Risk-proofing manufacturing supply chains with robust supplier visibility and intelligence

Jan 15, 2024
Manufacturing | 5 min READ
Supply Chain (SC) Disruptions continue to affect business resilience, compromising their speed, responsiveness, and agility in delivering their promise to their customers and society.
Neha Aggarwal
Neha Aggarwal

VP & Head,

Vertical Strategy - Manufacturing,


Over the last few years, despite a 50% reduction in the number of supply chain disruptions, each organization still loses an average of $82mn due to such disruptions1
  • By 2026, 95% of companies will have failed to enable end-to-end resiliency in their supply chains. 2
  • A 5% reduction in supply chain costs can double net profits for organizations. 3
  • Businesses with optimized supply chains have 15% lower supply chain costs, less than 50% of inventory holdings, and 3X faster cash-to-cash cycles. 4
Stay Ahead
Visit our Manufacturing page
Lack of adequate and precise inventory visibility is one of the leading causes of SC disruptions. A Deloitte report reveals that just 13% of companies can map their entire supply chain, with 22% having no visibility beyond immediate suppliers.5 Moreover, only 13% of companies have adequate visibility into their inventories, which causes production delays and affects customer dissatisfaction.6
A closer look at the ground reality shows that manufacturing supply chain requires upstream and midstream visibility to ensure the disruptions have little to no effect on the plant throughput and OEE. While this may seem to be an uphill climb, this is now fathomable with a trifecta of approaches.
  • Understanding the Key KPIs with a solid Domain catalog
  • Putting powerful data models and predictive AI engines to use and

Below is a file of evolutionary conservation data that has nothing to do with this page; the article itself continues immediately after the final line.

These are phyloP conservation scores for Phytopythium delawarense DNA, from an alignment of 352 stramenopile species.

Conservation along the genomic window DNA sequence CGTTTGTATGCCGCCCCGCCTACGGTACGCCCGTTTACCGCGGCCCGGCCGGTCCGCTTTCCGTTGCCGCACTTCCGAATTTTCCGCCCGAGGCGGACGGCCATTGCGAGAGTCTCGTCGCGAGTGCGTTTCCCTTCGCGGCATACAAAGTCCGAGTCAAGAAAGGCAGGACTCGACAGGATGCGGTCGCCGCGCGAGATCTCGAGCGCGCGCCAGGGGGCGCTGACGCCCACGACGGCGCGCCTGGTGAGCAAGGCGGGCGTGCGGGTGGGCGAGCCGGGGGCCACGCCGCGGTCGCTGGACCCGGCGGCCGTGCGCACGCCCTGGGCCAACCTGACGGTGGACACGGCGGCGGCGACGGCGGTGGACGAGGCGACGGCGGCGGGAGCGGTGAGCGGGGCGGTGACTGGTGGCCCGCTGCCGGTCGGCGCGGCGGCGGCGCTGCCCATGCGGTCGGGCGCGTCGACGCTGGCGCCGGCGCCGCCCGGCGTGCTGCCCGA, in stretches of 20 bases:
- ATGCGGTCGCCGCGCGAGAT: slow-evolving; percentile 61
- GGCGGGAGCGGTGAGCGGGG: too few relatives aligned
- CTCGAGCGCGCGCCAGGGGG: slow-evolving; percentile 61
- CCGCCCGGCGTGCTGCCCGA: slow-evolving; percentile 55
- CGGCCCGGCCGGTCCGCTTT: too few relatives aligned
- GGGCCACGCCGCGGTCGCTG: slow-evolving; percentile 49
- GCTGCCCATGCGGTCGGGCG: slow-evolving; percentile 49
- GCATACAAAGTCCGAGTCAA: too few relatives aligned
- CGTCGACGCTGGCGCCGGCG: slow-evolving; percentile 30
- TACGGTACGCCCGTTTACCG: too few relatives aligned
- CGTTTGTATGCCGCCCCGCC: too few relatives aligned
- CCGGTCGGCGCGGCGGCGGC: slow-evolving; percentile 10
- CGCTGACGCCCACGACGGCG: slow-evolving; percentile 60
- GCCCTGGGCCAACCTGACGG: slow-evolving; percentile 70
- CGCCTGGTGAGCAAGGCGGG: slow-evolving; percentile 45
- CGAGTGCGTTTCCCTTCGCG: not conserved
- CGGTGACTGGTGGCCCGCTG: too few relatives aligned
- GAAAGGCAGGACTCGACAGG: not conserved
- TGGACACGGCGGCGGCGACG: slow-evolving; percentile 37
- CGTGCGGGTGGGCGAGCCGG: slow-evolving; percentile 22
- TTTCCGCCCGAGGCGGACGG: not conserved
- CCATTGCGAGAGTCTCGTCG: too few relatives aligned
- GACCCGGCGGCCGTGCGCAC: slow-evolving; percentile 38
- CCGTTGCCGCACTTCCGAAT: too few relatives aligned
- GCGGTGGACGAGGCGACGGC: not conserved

• Crafting a plug and play composable architecture that can be amalgamated with customer existing technology investments including legacy inheritance
What Causes Limited Inventory Visibility?
Most organizations operate with legacy inventory tracking platforms today, which are essentially static repositories containing primitive data about inventories. Moreover, 75% leverage multiple inventory management systems, exacerbating reconciliation issues while amplifying operational inefficiencies.7
While inventory visibility solutions are on offer in the market, these tend to focus on downstream visibility with goals like time to market and order fulfillment KPIs. However, solutions offering upstream visibility, i.e., visibility into the inventories and risks of Tier 1, 2, and 3 suppliers, are few.
A closer look at the needs of key supply chain stakeholders provides a detailed picture of why comprehensive inventory visibility is essential to orchestrate SCs today efficiently. For instance,
Business Benefits of Supplier Inventory Visibility
Moreover, upstream and midstream inventory visibility is also critical for Supply Chain Directors struggling with frequent stockout and overstocking scenarios. Similarly, Logistics Heads require data-driven planning and scheduling capabilities to deliver the right ETA to other SC stakeholders.
The need of the hour: Crossing the chasm with upstream and midstream visibility
Comprehensive upstream and midstream visibility is critical for nearly every SC stakeholder. In other words, manufacturers need insight into the inventories, not only within their organization but to cross over and have an integrated view of suppliers' inventory across multiple tiers, in-transit, and shop floor inventories as well. Supply Chain Visibility investments lead to a 30-50% reduction in machine downtime, a 10-30% increase in throughput, and an average 15-30% improvement in labor productivity.
Risk-proofing manufacturing supply chains with robust supplier visibility and intelligence